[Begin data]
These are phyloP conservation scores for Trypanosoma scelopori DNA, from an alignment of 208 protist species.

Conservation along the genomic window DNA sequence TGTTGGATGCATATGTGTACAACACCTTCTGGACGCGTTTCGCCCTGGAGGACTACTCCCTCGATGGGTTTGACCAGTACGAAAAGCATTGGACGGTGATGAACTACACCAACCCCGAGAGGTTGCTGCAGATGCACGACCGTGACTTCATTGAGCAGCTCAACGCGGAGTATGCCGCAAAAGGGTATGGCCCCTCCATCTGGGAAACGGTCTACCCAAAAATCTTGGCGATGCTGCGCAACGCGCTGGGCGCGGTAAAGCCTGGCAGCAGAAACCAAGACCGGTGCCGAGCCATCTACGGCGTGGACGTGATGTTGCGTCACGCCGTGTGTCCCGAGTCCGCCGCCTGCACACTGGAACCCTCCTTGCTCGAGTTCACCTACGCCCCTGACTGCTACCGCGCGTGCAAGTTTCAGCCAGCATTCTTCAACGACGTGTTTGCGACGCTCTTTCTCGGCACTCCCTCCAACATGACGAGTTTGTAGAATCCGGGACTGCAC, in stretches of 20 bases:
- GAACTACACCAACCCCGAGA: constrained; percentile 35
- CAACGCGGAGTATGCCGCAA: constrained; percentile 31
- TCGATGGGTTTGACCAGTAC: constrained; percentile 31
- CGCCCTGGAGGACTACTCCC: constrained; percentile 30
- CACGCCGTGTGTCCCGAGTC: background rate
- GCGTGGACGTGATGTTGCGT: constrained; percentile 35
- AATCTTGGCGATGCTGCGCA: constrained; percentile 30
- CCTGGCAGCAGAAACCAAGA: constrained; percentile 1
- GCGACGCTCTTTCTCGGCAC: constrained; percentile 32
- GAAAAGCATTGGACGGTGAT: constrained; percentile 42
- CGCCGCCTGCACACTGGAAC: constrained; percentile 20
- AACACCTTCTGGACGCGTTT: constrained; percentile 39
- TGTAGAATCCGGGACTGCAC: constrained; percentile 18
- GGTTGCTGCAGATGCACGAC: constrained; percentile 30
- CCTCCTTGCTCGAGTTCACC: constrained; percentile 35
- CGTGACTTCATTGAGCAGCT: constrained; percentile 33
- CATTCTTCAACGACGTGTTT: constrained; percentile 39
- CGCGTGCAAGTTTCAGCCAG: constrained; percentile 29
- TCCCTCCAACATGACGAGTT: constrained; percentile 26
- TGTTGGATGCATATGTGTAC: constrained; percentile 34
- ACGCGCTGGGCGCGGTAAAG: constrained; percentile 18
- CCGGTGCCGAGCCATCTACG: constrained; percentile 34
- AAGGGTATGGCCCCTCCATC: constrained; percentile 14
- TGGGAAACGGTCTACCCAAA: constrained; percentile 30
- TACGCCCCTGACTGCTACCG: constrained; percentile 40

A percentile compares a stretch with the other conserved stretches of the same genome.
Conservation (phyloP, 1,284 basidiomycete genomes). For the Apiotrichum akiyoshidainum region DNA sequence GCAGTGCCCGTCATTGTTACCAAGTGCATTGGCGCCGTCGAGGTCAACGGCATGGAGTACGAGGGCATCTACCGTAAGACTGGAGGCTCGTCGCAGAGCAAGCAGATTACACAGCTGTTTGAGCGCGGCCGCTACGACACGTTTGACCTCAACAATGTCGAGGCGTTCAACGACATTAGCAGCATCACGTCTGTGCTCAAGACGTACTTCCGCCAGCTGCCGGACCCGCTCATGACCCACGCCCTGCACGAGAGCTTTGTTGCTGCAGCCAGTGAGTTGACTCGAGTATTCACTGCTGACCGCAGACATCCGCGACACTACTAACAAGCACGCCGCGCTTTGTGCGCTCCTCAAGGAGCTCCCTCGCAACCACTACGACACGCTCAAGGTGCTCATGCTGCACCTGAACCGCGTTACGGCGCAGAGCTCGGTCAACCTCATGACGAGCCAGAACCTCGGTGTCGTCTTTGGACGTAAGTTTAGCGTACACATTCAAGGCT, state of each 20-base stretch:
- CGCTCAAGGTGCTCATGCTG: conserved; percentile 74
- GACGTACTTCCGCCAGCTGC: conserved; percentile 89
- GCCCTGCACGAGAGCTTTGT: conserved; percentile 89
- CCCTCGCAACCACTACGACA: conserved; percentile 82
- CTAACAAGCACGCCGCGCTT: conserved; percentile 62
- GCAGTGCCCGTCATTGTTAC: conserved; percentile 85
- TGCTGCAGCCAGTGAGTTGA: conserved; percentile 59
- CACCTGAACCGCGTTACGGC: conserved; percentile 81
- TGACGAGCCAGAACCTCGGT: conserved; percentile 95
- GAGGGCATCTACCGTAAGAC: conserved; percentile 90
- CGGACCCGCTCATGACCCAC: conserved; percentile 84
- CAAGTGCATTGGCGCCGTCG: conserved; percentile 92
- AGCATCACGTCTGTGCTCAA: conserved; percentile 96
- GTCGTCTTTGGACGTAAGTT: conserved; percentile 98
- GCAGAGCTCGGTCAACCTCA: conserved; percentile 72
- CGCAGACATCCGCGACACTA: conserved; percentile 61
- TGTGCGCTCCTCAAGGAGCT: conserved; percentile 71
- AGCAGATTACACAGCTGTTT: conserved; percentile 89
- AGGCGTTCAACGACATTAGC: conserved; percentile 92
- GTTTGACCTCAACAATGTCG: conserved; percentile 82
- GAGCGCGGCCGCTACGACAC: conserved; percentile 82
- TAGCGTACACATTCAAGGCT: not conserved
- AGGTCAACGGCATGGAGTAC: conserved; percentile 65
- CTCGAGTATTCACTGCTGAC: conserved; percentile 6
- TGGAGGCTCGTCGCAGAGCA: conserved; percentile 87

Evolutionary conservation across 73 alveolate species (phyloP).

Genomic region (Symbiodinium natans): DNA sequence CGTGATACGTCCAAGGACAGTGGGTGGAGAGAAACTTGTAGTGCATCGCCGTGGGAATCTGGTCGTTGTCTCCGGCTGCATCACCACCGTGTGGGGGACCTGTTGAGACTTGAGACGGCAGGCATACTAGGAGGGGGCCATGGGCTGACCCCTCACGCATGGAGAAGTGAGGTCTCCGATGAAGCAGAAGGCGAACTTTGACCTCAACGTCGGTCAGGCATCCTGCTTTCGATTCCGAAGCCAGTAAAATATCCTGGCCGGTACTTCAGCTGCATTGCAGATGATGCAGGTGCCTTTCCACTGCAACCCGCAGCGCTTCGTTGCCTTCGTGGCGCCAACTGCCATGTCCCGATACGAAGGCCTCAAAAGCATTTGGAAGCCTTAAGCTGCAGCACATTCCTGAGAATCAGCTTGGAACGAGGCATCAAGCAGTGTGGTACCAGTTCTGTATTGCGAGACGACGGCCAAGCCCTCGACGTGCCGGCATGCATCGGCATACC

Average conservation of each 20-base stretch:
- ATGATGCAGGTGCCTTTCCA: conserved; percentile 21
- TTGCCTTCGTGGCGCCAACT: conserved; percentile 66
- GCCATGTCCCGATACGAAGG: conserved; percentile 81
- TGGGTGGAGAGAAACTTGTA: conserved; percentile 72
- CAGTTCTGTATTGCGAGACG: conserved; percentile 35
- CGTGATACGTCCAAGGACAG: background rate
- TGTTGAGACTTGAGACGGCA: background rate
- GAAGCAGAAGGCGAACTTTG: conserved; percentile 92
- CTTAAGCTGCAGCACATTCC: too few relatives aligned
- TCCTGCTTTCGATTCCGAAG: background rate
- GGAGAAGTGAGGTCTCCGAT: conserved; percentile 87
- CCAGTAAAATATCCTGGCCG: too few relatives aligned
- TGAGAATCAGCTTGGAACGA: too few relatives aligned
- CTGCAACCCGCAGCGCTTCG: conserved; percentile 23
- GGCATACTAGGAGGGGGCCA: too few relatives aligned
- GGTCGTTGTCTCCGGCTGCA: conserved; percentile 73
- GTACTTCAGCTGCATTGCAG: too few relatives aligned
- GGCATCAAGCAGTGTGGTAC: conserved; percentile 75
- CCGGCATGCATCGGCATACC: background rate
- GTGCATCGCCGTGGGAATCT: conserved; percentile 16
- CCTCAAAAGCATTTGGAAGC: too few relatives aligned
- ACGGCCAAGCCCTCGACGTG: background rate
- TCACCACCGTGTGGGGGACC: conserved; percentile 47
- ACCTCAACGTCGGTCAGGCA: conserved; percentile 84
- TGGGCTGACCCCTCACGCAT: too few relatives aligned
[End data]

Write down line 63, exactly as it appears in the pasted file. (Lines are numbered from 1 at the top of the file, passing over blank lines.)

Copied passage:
- CGTGATACGTCCAAGGACAG: background rate